OTTAWA, ON (September 14, 2021): As electricity prices soar to record or near record highs across much of Europe due to an energy crunch, Canadians should remember that energy policies based on ideology, rather than reality, have significant consequences. Reducing global greenhouse gas emissions while ensuring sufficient energy supplies will require policies and solutions based in reality. Unfortunately, the Canadian debate on how best to reduce emissions has been transformed into a culture war.

In a new MLI commentary titled, “Remember that energy crises are bad things,” MLI Fellow Heather Exner-Pirot argues that Canada’s current climate debate ignores the fact that Canadians and the world can’t suddenly live without fossil fuels. Even during and after the transition to cleaner technologies, we will need the energy security provided by non-renewable sources for decades to come.

According to Exner-Pirot, by oversimplifying discussions around energy risks, we take for granted the tremendously beneficial energy security we currently enjoy. Recent examples such as the blackouts in Texas this February and the energy crisis in Lebanon serve as poignant reminders about the consequences of not taking energy security seriously. Moreover, the 1970s energy crisis demonstrated that abdicating Canada’s important role in global energy supply chains would only empower authoritarian actors at the expense of international partners dependent on energy imports.

“Energy is key to economic growth and human de­velopment,” argues Exner-Pirot. “And yet many of our policies are pre­cisely lining up [an energy crisis] not only in Canada, but among the society of nations. For those paying attention, there are many concerning signs.”

She warns that a demand slump during the COVID-19 pandemic stunted production and private investment into the oil and gas sector, alongside ambitious carbon reduction policies and investor preferences. Now that demand is climbing, production is not well-placed to meet that demand, leading to higher prices. Fossil fuels including coal, oil and natural gas still account for over 80 percent of global energy needs. If countries like Canada further cut their production due to climate priorities, actors like OPEC and Russia will almost certainly fill that gap and may also use their energy production to advance their own geostrategic interests at the expense of Canada and her allies.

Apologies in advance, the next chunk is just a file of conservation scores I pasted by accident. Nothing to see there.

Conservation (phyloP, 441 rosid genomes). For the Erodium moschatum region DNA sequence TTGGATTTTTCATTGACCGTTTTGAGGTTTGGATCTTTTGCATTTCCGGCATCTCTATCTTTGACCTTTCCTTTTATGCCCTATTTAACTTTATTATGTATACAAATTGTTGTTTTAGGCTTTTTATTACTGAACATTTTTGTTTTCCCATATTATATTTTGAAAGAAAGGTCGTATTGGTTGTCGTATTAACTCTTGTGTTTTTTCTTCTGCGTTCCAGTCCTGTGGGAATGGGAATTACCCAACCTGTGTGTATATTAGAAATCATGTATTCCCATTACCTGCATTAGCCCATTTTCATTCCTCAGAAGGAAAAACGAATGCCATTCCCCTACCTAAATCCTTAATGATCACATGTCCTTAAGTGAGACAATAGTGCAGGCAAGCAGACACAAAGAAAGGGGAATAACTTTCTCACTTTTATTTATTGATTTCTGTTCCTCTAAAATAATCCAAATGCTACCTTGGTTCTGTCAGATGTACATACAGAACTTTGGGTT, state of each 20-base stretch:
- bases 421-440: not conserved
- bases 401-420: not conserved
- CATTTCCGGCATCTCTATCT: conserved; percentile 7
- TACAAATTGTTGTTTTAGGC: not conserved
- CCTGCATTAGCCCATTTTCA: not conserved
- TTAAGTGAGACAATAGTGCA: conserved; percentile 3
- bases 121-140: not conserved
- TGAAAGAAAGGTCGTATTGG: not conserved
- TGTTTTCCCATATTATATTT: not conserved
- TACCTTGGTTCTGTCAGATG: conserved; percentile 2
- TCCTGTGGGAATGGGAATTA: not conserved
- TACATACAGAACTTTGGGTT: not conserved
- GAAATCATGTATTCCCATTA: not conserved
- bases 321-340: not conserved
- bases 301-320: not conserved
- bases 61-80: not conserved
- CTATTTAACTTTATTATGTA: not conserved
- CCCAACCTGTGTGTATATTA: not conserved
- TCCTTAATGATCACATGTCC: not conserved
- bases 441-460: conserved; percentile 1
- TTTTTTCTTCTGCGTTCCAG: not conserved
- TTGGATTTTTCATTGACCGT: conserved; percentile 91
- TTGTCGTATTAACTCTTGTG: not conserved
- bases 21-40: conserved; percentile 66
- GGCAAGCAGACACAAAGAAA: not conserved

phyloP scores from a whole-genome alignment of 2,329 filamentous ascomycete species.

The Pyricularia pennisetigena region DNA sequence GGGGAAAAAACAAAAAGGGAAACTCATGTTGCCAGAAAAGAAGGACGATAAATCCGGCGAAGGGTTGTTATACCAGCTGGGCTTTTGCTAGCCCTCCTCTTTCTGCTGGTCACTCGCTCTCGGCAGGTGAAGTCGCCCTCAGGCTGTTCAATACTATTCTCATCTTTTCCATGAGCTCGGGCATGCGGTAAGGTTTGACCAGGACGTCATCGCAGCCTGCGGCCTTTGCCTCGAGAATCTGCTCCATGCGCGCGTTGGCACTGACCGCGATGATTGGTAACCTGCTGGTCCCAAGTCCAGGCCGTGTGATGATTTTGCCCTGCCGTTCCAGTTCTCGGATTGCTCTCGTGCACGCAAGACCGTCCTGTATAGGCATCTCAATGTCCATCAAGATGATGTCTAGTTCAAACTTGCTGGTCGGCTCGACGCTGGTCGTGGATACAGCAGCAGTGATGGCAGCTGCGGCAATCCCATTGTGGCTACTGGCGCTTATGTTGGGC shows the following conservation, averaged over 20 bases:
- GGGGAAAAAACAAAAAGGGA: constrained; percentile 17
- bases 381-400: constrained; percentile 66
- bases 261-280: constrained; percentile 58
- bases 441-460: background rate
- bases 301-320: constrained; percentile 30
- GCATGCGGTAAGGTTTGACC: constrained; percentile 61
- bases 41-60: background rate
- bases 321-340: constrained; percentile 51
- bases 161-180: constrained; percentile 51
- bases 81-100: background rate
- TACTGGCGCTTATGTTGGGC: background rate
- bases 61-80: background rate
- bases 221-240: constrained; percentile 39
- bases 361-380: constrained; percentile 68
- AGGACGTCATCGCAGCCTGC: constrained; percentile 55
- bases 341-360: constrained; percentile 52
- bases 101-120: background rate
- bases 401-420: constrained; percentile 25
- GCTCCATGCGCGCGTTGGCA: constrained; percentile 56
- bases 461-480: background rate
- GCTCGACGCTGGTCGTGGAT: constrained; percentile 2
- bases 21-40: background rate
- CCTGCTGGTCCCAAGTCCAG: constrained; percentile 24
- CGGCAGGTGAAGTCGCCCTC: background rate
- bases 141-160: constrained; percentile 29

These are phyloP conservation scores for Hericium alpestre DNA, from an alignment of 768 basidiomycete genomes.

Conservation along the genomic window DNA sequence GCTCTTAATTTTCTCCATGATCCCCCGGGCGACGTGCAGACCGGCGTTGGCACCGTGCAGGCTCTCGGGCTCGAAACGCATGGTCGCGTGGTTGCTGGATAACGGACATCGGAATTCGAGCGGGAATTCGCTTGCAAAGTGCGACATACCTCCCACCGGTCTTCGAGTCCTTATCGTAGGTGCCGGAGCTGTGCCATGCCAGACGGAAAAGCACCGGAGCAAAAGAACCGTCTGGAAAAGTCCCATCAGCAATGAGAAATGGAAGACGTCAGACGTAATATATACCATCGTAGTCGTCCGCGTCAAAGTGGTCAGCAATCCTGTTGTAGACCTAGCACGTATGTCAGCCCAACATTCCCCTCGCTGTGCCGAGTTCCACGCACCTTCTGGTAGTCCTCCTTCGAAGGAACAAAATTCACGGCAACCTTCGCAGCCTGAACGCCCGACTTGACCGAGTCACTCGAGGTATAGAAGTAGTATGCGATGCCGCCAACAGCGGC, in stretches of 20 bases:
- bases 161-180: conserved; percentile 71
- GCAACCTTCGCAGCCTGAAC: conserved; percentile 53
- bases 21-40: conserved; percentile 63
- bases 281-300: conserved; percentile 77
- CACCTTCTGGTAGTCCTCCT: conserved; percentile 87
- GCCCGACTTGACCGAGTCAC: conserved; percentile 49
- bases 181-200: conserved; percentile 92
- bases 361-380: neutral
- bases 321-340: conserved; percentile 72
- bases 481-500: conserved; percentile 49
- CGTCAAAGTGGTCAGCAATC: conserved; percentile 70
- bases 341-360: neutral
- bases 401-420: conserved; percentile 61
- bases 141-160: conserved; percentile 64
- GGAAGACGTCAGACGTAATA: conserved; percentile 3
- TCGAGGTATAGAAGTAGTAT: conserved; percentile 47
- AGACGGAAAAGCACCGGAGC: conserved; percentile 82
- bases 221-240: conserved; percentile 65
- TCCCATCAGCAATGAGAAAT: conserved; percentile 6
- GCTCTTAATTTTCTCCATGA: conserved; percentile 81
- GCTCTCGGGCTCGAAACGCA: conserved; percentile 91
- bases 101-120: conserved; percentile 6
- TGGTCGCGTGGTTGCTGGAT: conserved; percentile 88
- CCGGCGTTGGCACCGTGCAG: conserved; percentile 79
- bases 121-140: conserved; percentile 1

It is also undeniable, however, that climate change presents a real and pressing issue, one to which Canada must respond in order to help prevent catastrophic damage to the planet’s biodiversity and human quality of life. In Exner-Pirot’s view, the climate crisis is really an energy crisis, and in that sense, Canada can play a major role in fostering a global energy transformation.

Exner-Pirot provides the following recommendations:

  • Promote carbon capture, utilization, and storage, combining these technologies with carbon pricing incentives;
  • Export Canada’s nuclear advantage in the form of uranium exports and small modular reactor development, and work to further improve public acceptance of nuclear energy;
  • Develop policies that better enable the Canadian mining industry to provide the raw materials at a cost and scale necessary to support a global energy transition; and
  • Contribute to the electrification of the US energy grid.

Canada’s ability to contribute to global climate solutions is undermined by a regulatory regime that hamstrings both traditional energy infrastructure as well as infrastructure for a green transition. Moreover, rather than sidelining the oil and gas industry, Exner-Pirot urges policy-makers to include them in the process of transition.

“It is hugely self-defeating to eliminate the energy industry – ‘big oil’ – from the task. They are the ones that have the most capacity and expertise to develop new technologies, build new infrastructure on a continental scale, and secure the investment to make it feasible,” argues Exner-Pirot.

“If the crux of the problem is our energy habits, then it will do us no good to eliminate the experts in energy from the conversation.”

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Heather Exner-Pirot is a fellow at the Macdonald-Laurier Institute.

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Brett Byers
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